"However, complete prevention of scar tissue formation was not achieved."

In Manchester, Professor MWJ Ferguson (at the School of Biological Sciences) has been studying adult wound healing in relation to that in the embryo. There is known to be a substantial difference between them, mostly by virtue of the fact that the immune system in the embryo is still developing.

His team reduced the levels of growth factors present at high levels in the adult, but low levels in the embryo, e.g. Transforming Growth Factor Beta 1 and Beta 2 (TGFb1 and TGFb2) or elevated levels of growth factors present at high levels in an embryonic wound, but low levels in the adult wound (TGFb3). They reported in the prestigious journal Nature in 2002 ([11]):

"These experimental manipulations resulted in adult wounds that healed perfectly with no signs of scar formation."

It has been known for some time that transforming growth factors may have potential in minimising scar tissue formation. Choi et al. ([12]), in 1996, found that in animals,

"antisense TGF-beta 1 ODN could be used for ameliorating scar formation during wound healing."

The Children's Hospital in Boston, Massachusetts, has been investigating the use of topical mitomycin C, an antibiotic currently in use in chemotherapy ([13]). It is known to reduce collagen formation in vitro and has been used for some time in eye surgery ([14],[15]), as well as otorhinolaryngology (ear, nose and throat) ([16]) and Chung et al. ([17]) found that it

"may reduce the incidence of postoperative adhesions"

after sinus surgery. The agent is applied to tissue prone to scarring, for 2-4 minutes at the end of an operation.

There are no published results from this study as yet, although a study has just been reported on the use of topical mitomycin in the prevention of scar tissue formation in the postsurgical external auditory canal, which failed to demonstrate any efficacy ([18]).

Mitomycin is an antimetabolite chemotherapy agent and as such carries a risk of severe adverse effects and is likely therefore be unsuitable for use in the subarachnoid space.

However, there is another potential treatment for use in eye surgery to reduce the incidence of scarring, amniotic membrane transplantation, which seems to perhaps be a little less effective than mitomycin C, but carries much less risk of the adverse effects.

This treatment is still at clinical trials stage. ([19])

We can see that over the past 15 years or so, a number of studies have been performed in an attempt to prevent scar formation. No doubt there are other initiatives underway to find treatment options for scars in all parts of the body. I shall be attempting to keep abreast of any important developments.

As regards removal of established scar tissue, as we have seen (See Treatment), the problem of recurrence is the main stumbling block; therefore this is a vital area for research.

[1] abstract99/abst504.htm

[2] Llado A, Guimera J, Garcia F, Navarro A. Eur Spine J. 1999;8(2):138-43. Expanded polytetrafluoroethylene membrane for the prevention of peridural fibrosis after spinal surgery: an experimental study.


[4] Bocchi A., Caleffi E., Toschi S., Stabile M.Ann. Medit. Burns Club - vol. V111 - n. I - March 1995 Pathological Scar Formation in burns: New Biochemical and Molecular factors in the healing process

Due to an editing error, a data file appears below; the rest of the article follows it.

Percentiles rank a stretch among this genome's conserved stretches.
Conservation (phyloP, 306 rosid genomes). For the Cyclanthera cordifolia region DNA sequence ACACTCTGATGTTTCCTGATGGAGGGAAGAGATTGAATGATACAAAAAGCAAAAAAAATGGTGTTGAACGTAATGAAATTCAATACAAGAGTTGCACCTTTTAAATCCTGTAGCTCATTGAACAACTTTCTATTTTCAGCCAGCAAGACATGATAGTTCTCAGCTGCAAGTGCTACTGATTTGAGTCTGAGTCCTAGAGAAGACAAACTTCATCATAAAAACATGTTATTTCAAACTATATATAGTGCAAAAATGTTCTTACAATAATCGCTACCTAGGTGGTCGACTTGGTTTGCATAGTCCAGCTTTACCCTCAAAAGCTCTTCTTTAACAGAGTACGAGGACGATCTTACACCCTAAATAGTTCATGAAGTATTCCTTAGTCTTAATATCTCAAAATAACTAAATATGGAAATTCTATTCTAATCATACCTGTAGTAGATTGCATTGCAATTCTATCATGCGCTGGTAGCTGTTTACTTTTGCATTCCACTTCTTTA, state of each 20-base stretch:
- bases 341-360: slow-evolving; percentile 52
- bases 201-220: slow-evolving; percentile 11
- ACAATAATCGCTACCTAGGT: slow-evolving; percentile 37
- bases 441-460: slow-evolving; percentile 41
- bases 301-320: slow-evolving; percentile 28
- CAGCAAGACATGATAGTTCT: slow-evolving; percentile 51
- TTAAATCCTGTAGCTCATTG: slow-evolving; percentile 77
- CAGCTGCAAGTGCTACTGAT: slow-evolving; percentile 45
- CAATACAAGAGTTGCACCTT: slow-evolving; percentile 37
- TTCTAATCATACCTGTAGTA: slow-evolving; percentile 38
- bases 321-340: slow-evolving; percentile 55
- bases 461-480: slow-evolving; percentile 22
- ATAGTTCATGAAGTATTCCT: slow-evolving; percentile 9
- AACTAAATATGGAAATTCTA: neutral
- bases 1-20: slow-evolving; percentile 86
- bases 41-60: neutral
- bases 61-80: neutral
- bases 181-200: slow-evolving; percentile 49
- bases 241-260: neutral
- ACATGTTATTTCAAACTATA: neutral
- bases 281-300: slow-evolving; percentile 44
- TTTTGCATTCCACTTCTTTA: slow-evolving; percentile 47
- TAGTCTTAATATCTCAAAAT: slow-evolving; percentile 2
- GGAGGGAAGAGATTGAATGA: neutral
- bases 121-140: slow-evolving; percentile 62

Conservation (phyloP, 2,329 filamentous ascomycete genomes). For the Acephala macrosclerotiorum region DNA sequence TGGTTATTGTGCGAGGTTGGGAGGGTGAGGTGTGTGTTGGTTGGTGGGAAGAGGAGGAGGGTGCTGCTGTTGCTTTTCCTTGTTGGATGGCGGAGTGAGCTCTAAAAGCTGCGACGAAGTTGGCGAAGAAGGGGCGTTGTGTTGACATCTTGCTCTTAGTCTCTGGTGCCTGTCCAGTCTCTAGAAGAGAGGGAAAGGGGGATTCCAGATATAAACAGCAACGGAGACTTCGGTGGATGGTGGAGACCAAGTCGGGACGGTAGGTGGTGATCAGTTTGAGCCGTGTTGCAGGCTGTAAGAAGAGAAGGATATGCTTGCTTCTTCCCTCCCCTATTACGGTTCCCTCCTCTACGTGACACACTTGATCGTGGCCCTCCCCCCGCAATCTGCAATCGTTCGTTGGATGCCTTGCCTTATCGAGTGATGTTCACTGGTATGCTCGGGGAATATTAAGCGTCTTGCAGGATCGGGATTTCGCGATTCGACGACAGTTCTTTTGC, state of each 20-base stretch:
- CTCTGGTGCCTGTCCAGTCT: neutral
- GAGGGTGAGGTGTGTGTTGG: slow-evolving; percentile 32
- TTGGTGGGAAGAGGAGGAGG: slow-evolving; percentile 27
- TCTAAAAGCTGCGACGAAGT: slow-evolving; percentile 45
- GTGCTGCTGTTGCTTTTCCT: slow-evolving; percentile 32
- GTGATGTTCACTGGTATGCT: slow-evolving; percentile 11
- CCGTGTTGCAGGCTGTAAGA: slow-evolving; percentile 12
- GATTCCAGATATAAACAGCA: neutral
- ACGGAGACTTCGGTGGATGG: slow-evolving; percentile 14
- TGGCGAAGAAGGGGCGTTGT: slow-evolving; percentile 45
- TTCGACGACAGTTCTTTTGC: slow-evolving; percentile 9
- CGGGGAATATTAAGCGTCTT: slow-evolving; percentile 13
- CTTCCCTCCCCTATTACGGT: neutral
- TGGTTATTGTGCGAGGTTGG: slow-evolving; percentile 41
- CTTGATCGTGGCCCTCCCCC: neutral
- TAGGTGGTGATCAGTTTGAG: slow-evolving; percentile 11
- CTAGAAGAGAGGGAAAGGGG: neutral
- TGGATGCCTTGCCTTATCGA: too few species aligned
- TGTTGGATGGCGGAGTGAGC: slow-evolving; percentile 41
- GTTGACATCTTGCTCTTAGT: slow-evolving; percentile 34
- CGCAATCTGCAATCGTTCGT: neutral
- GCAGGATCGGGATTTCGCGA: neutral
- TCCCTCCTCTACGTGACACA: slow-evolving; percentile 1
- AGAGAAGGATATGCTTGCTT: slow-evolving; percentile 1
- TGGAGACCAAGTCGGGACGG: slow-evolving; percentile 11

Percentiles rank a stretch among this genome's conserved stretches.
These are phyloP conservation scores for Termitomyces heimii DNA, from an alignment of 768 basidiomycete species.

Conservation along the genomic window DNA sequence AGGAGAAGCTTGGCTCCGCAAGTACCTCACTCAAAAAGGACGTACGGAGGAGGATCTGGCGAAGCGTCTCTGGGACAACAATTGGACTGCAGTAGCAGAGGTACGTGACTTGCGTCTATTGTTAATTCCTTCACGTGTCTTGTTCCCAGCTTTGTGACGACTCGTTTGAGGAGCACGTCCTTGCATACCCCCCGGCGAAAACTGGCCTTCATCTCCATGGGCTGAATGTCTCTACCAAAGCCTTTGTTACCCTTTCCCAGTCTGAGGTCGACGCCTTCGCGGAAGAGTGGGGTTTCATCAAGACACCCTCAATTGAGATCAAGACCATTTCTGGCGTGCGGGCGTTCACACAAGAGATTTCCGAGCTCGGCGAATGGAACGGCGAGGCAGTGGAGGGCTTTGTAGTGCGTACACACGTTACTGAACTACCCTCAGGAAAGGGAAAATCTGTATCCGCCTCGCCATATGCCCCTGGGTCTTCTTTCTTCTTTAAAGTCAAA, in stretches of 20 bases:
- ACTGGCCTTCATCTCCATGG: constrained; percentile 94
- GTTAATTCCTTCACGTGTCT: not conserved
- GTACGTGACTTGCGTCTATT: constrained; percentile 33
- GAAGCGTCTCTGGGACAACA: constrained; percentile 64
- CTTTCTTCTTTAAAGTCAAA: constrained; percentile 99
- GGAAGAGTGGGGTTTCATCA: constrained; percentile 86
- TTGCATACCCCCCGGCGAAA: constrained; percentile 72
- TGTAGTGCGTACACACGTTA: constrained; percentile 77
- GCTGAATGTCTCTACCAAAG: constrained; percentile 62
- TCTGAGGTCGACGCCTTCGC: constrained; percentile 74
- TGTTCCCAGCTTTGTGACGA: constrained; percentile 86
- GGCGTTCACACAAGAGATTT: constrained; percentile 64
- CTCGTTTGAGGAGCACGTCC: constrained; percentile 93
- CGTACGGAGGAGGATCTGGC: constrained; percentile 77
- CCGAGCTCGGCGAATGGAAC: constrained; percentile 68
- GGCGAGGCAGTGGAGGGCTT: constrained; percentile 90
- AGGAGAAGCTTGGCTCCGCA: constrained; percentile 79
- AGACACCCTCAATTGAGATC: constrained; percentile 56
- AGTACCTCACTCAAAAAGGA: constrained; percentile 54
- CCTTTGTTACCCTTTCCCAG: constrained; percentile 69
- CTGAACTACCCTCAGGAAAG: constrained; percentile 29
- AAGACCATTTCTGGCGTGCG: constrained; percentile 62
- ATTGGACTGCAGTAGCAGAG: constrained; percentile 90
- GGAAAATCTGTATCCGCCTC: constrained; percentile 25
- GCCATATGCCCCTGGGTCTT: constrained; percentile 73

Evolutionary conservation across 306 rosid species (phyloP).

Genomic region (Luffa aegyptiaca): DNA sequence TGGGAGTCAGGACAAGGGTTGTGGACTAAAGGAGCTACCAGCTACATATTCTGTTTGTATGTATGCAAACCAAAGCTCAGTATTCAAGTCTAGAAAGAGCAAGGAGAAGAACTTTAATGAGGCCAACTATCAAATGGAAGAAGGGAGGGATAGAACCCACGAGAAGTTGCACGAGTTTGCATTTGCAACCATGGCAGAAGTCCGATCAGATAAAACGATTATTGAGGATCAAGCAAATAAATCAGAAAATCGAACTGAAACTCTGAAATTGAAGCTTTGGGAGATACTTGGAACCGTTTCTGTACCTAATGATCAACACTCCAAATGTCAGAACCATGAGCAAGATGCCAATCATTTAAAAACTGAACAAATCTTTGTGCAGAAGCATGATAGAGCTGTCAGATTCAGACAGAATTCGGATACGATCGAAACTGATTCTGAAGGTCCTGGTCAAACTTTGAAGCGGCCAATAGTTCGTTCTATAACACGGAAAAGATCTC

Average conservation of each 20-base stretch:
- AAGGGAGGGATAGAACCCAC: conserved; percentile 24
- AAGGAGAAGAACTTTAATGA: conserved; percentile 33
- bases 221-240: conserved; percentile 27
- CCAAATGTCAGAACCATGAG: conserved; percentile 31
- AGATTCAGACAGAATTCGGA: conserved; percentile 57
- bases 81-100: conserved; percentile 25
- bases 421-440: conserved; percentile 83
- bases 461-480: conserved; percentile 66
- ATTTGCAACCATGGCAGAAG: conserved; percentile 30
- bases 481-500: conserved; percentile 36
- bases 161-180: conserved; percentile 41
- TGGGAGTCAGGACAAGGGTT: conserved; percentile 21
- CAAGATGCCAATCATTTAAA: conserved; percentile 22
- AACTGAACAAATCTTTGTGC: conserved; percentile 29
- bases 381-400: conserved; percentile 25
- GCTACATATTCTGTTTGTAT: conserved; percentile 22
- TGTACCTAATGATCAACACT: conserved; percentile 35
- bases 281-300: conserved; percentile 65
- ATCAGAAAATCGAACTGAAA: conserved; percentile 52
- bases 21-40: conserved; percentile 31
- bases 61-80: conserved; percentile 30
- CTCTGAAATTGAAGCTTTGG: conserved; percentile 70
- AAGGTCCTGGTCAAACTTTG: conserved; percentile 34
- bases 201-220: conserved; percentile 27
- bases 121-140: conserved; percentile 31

[5] Hinton JL Jr, Warejcka DJ, Mei Y, McLendon RE, Laurencin C, Lucas PA, Robinson JS Jr. Spine. 1995 Mar 1; 20(5):564-70. Inhibition of epidural scar formation after lumbar laminectomy in the rat.

[6] He Y, Revel M, Loty B. Spine. 1995 Mar 1; 20(5):557-63; discussion 579-80. A quantitative model of post-laminectomy scar formation. Effects of a nonsteroidal anti-inflammatory drug.

[7] Gerszten PC, Moossy JJ, Bahri S, Kalend A, Martinez AJ. Neurosurgery. 1999 Mar; 44(3):597-602; discussion 602-3. Inhibition of peridural fibrosis after laminectomy using low-dose external beam radiation in a rat model.

[8] Bora H, Aykol SV, Akyurek N, Akmansu M, Ataoglu O. Int J Radiat Oncol Biol Phys. 2001 Oct 1;51(2):507-13. Inhibition of epidural scar tissue formation after spinal surgery: external irradiation vs. spinal membrane application.

[9] Liu S, Boutrand JP, Bittoun J, Tadie M. J Neurosurg. 2002 Jul; 97(1 Suppl):69-74. A collagen-based sealant to prevent in vivo reformation of epidural scar adhesions in an adult rat laminectomy model.

[10] Lee JY, Ebel H, Friese M, Schillinger G, Schroder R, Klug N. Minim Invasive Neurosurg. 2003 Apr; 46(2):106-9. Influence of TachoComb(R) in Comparison to Local Hemostyptic Agents on Epidural Fibrosis in a Rat Laminectomy Model.

[11] M. W. J. Ferguson  Nature 2002, APRIL 27  VOLUME 192, NO. 8, PAGE 475  Scar wars

[12] Choi BM, Kwak HJ, Jun CD, Park SD, Kim KY, Kim HR, Chung HT. Immunol Cell Biol. 1996 Apr;74(2):144-50. Control of scarring in adult wounds using antisense transforming growth factor-beta 1 oligodeoxynucleotides.


[14] Martini E, Laffi GL, Sprovieri C, Scorolli L. Eur J Ophthalmol. 1997 Jan-Mar; 7(1):40-8. Low-dosage mitomycin C as an adjunct to trabeculectomy. A prospective controlled study.
[15] Bindlish R, Condon GP, Schlosser JD, D'Antonio J, Lauer KB, Lehrer R. Ophthalmology. 2002 Jul; 109(7):1336-41; discussion 1341-2. Efficacy and safety of mitomycin-C in primary trabeculectomy: five-year follow-up.

[16] Ward RF, April MM. Int J Pediatr Otorhinolaryngol. 1998 Aug 1O; 44(3):221-6. Mitomycin-C in the treatment of tracheal cicatrix after tracheal reconstruction.

[17] Chung JH, Cosenza MJ, Rahbar R, Metson RB. Otolaryngol Head Neck Surg. 2002 May; 126(5):468-74. Mitomycin C for the prevention of adhesion formation after endoscopic sinus surgery: a randomized, controlled study.

[18] Banthia V, Selesnick SH. Otolaryngol Head Neck Surg. 2003 Jun; 128(6):882-6. Mitomycin-C in the postsurgical ear canal.

[19] Demir T, Turgut B, Akyol N, Ozercan I, Ulas F, Celiker U. Ophthalmologica. 2002 Nov-Dec; 216(6):438-42. Effects of amniotic membrane transplantation and mitomycin C on wound healing in experimental glaucoma surgery.